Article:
The American Psychological Association defines psychological distress as “a set of painful mental and physical symptoms that are associated with normal fluctuations of mood in most people.” However, in some cases, this distress can be the start of a mental health disorder, such as major depressive disorder, an anxiety disorder, or some other mental health condition. Understanding the causes of psychological distress may help you prevent it and overcome it when it arises.
What Is Psychological Or Mental Distress?
While most people experience stress from time to time, psychological distress can have a more profound effect on an individual. Psychological distress can even be a precursor to a mental illness. However, experiencing psychological distress does not always indicate the presence of a mental health disorder.
Experiencing psychological distress can feel overwhelming, and many people may want to manage their way through it discreetly. However, people who seek help during times of psychological distress may learn effective coping mechanisms to shorten its duration and mitigate any long-term effects.
The Effects Of Psychological Distress
Psychological distress can cause different symptoms in different people. The cause of the stress, and a person's coping mechanisms, may determine how they are affected.
A person who lives with high levels of psychological distress may also experience impaired mental health, followed by an increased risk for developing a mental health disorder. It can be natural to feel symptoms of stress during a crisis. For example, losing a loved one or surviving a major natural disaster are two examples of life-changing events that can lead to intense psychological distress. The intensity of distress typically subsides with time. However, when these feelings persist and are accompanied by other symptoms, such as sleeplessness or an uncontrolled reliving of a stressful or traumatic event, a person may be experiencing a stress disorder, such as post-traumatic stress disorder (PTSD).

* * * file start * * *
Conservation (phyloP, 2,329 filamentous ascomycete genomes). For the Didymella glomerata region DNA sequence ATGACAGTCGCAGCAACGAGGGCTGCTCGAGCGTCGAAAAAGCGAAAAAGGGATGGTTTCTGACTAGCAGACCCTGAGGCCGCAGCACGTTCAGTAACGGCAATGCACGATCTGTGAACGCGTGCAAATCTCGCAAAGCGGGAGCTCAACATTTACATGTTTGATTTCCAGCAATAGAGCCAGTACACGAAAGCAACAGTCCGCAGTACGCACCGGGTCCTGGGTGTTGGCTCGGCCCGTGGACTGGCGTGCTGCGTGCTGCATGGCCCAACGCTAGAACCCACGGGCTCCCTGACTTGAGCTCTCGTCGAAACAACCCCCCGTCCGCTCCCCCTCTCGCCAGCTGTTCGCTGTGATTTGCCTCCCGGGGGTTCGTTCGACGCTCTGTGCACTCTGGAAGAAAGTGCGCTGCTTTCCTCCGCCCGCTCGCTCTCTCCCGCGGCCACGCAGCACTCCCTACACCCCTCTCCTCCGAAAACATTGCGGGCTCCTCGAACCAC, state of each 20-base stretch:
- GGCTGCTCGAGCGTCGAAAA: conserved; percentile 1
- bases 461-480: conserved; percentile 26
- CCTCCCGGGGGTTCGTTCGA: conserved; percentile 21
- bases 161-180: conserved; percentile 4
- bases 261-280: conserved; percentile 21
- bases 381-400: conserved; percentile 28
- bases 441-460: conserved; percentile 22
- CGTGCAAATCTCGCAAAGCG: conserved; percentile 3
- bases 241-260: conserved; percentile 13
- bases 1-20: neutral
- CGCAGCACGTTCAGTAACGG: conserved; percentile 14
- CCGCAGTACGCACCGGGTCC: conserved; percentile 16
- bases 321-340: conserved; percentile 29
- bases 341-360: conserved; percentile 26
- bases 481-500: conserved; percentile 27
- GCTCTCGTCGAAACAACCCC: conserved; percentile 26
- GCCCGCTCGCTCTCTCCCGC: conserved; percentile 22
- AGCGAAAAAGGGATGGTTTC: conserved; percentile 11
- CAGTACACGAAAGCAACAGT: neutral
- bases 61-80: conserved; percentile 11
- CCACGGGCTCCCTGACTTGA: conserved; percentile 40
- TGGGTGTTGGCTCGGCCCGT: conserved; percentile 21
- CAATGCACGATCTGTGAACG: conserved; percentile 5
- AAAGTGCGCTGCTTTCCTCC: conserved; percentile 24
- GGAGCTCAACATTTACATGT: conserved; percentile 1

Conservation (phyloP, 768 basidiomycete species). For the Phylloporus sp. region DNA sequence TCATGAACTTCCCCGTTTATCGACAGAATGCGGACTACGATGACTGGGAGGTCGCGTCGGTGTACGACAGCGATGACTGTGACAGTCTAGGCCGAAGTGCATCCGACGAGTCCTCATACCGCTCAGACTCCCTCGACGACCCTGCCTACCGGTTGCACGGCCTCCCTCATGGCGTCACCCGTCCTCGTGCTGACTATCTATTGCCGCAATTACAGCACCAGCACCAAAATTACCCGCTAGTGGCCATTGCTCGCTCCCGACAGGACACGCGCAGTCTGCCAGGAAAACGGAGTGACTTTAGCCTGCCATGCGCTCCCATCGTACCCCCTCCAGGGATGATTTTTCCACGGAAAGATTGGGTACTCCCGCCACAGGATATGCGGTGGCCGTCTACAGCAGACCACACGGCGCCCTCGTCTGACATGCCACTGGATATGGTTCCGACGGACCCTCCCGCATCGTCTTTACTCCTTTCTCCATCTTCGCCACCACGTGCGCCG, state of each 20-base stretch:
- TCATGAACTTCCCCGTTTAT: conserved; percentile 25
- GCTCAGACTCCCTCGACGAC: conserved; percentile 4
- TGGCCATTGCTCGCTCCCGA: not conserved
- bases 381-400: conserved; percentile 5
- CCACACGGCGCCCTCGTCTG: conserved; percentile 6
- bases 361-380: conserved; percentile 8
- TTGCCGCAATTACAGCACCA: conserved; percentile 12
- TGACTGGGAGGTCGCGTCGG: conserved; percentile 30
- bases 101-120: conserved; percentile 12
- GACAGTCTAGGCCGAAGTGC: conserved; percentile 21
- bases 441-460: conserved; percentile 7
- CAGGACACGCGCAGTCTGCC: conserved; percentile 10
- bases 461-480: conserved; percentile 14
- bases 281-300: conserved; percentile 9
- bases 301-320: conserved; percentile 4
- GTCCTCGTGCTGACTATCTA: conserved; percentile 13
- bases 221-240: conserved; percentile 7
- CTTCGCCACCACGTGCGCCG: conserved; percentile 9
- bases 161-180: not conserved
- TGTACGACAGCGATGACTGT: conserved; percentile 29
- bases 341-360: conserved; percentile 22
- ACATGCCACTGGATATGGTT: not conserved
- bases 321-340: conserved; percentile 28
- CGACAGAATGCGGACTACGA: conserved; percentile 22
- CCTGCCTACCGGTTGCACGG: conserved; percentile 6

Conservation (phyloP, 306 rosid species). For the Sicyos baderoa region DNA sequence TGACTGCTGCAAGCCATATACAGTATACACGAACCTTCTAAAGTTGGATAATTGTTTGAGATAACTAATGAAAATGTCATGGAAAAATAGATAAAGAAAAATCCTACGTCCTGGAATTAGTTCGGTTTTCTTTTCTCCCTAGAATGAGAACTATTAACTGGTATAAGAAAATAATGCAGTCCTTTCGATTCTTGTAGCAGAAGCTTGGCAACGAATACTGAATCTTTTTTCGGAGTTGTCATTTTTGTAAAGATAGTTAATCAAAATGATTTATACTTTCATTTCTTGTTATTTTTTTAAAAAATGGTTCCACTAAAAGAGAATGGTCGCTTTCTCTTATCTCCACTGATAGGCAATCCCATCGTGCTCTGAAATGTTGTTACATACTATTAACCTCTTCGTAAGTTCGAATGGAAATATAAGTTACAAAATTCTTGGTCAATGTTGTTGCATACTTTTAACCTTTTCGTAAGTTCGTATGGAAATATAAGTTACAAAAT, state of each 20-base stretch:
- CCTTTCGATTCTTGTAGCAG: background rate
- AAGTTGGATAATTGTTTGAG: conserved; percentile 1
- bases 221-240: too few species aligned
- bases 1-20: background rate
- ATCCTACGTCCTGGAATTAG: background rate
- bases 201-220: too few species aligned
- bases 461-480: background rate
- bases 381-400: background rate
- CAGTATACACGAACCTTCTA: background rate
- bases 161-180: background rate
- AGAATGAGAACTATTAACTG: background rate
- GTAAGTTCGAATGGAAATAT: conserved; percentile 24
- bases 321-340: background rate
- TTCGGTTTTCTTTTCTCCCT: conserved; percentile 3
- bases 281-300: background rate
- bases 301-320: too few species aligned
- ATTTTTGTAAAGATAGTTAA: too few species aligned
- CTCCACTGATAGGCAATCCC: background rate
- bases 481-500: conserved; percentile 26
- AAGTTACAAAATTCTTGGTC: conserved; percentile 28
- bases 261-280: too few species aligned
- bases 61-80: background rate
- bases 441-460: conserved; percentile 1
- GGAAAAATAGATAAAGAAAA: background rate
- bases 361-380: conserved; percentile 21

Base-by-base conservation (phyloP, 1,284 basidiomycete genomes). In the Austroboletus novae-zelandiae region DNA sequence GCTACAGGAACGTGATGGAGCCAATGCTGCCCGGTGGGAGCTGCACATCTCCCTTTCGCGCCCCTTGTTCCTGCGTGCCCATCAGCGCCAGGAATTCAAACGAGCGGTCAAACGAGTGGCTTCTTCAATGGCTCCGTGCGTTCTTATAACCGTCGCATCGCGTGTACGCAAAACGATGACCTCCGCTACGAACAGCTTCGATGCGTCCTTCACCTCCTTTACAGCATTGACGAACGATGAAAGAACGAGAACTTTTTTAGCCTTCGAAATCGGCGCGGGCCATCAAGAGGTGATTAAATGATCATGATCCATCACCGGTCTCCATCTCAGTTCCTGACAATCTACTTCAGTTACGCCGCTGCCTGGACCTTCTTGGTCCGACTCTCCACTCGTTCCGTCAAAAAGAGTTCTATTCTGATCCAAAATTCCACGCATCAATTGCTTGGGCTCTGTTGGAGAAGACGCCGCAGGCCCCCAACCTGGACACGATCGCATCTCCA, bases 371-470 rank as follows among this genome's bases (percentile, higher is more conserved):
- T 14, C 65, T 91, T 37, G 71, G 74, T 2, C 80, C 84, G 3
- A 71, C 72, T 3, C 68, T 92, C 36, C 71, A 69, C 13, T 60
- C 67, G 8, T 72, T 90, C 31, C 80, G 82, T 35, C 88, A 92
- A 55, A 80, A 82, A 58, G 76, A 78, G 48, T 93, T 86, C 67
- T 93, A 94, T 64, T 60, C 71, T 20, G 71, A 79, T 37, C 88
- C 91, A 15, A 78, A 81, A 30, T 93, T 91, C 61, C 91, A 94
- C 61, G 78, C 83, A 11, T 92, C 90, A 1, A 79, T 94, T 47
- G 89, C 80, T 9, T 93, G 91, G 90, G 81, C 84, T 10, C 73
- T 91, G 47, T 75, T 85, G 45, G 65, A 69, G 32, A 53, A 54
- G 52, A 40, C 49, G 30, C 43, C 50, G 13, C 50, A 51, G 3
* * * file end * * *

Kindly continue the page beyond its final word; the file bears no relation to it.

If you are concerned that you may be experiencing an underlying anxiety or stress disorder, you don’t have to face it alone. You can speak with a mental health professional, whether in person or online. They may be able to help you to understand why you are experiencing these symptoms and provide an evidence-based treatment for you.
Common Symptoms Of Psychological Distress
Symptoms of psychological distress can vary, even among people who have experienced the same stressor. However, the following are some common symptoms of psychological distress:
- Problems with anger management
- Physical symptoms that can't be explained by a medical condition, such as headaches
- Low energy levels
- Changes in eating or sleeping patterns
- Excessive use of alcohol or other substances
- Thoughts of hurting oneself or others*
*If you or someone you know is experiencing suicidal thoughts, please seek help immediately. The 988 Suicide and Crisis Lifeline can be reached at 988 and is available 24/7. Help is also available via live chat on the lifeline’s website.